Analysis and example response data in individual (top row) and collective (bottom row) conditions. In the left column, participants' responses to an example question: 'where do most Korean people live in London?' are shown by small dots. This trial was from the social information present condition. Dots are coloured by groups and lines join them to the group mean response, shown as a large dot. Group diversity is analysed in the centre column, and group error on the right (all questions and trials). In each density plot, solid lines show the distributions of our data when social information is present (yellow) and absent (blue), with means given by dotted lines. These distributions highlight group diversity and error for individual and collective pay-off groups; when rewarded for the accuracy of their individual responses, participants converged to the group mean, displaying reduced group diversity and increased group error. To the right of each data distribution, grey lines show the Bayesian posterior distribution for the difference between social information conditions within each payoff condition, with the 95% credibility intervals shaded in grey.
The Bayesian approach favours quantifying the strength of evidence in this way, rather than simply reporting whether or not an (arbitrary) threshold of significance has been passed. Having said that, researchers generally suggest that an MPE of above 90% or 95% can be thought of as ‘strong evidence’. In addition to these Bayesian analyses, we ran frequentist analysis using more conventional mixed models. These produced a corresponding pattern of results and can be seen in the SI.
As predicted, in the individual payoff condition, participants conformed to each other’s responses, lowering their diversity and drifting away from the correct answer. In the collective payoff condition, when social information was present, participants’ responses remained equally diverse and with their accuracy unaffected than when social information was absent (Fig 2). Full tables of parameter estimates and contrasts between conditions are given in the SI (Group diversity: S1–S6 Tables; Group error: S7–S9 Tables).
For group diversity overall, we found no strong evidence that payoff conditions differed from each other (MPE = 76.25%). In other words, there was not a high chance that the difference between collective and individual payoff conditions was greater than zero. There was an overall main effect of social information, however (MPE = 95.85%), with lower diversity in responses when social information was present. As can been seen in Fig 2, this difference in social information is driven by differences within the individual payoff conditions.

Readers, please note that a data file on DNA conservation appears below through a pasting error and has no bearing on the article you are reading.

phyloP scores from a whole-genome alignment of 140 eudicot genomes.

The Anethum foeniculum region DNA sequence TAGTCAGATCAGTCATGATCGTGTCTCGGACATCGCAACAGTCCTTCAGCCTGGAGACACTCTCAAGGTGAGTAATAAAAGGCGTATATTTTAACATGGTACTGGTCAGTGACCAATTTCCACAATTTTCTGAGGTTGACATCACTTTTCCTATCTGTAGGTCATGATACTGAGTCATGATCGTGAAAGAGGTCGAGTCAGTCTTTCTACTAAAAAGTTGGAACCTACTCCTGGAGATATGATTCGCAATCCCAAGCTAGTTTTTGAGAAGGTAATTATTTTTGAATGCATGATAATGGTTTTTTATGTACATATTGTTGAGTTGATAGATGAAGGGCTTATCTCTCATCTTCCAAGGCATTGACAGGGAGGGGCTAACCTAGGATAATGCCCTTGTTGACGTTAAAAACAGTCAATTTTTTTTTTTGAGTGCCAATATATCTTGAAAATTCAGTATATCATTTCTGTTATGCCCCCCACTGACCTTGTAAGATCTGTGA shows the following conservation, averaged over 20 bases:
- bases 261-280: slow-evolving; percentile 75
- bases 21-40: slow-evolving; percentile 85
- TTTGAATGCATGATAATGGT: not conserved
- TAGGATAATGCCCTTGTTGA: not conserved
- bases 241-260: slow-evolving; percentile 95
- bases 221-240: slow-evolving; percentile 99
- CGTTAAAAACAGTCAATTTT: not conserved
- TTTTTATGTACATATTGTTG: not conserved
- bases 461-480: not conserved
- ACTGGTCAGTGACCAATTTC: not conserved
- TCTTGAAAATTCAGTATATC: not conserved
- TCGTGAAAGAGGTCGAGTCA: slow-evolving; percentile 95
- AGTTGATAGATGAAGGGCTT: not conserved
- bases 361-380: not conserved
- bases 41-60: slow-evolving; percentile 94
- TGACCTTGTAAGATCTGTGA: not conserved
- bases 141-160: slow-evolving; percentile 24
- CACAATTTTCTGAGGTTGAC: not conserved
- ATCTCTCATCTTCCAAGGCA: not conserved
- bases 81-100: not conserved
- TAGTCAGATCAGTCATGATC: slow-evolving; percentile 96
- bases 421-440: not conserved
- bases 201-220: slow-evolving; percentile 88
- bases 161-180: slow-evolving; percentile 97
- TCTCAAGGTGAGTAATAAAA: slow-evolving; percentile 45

We quantified the strength of evidence for an effect of social information within each of the payoff conditions separately. For group diversity in the individual payoff condition, there was a very high probability (MPE = 99.88%) that there is less diversity in responses when social information was present. There was little evidence (MPE = 73.35%) of an effect of social information in the collective payoff condition.
For group error, there was not a strong probability (MPE = 65.35%) that payoff conditions differed from each other overall. However, there was a main effect of social information condition (MPE = 98.32%) with greater errors when social information was present. Once more, this difference appeared to be driven by an effect of social information within the individual pay off condition. There was strong evidence (MPE = 99.57%) that group error was higher when social information was present, but little evidence (MPE = 69.13%) that it played a role in the collective condition.
We investigated how the structure of incentives and the availability of social information affect social conformity and determine collective intelligence. We found that when people are rewarded as individuals, they are, counter-intuitively, more likely to act as a herd by conforming more when social information is available. This reduces the diversity of opinions in the group and decreases the overall accuracy of the collective estimate. When people are rewarded as a collective, individuals are unaffected by social information, and diversity and group wisdom is maintained. Our study demonstrates that incentive structure has important consequences for group dynamics, modifying the way individuals respond to social information.
Groups of individuals can be strikingly accurate at estimating answers to problems where the individual members may have little or no knowledge . However, consistent with previous work , we observed that knowledge of others’ responses undermines the wisdom of the crowd by increasing conformity and narrowing the diversity of opinions.
Our result seems counter-intuitive, in the context of how we typically think of motivation and collective behaviour outside of the laboratory. One of the tenets of political economics is the assumption that “every-man-for-himself” payoff incentives are potent motivators of diversity which promote individuals to defy their societal norms . Our results show the opposite. Consistent with the increase in conformity we observed here, several other studies have suggested that when making decisions under uncertainty, following others may be advisable for various reasons: others might know something we do not know; we may be held less responsible of our conformist choices; and making a mistake individually may be very costly [20,36,37].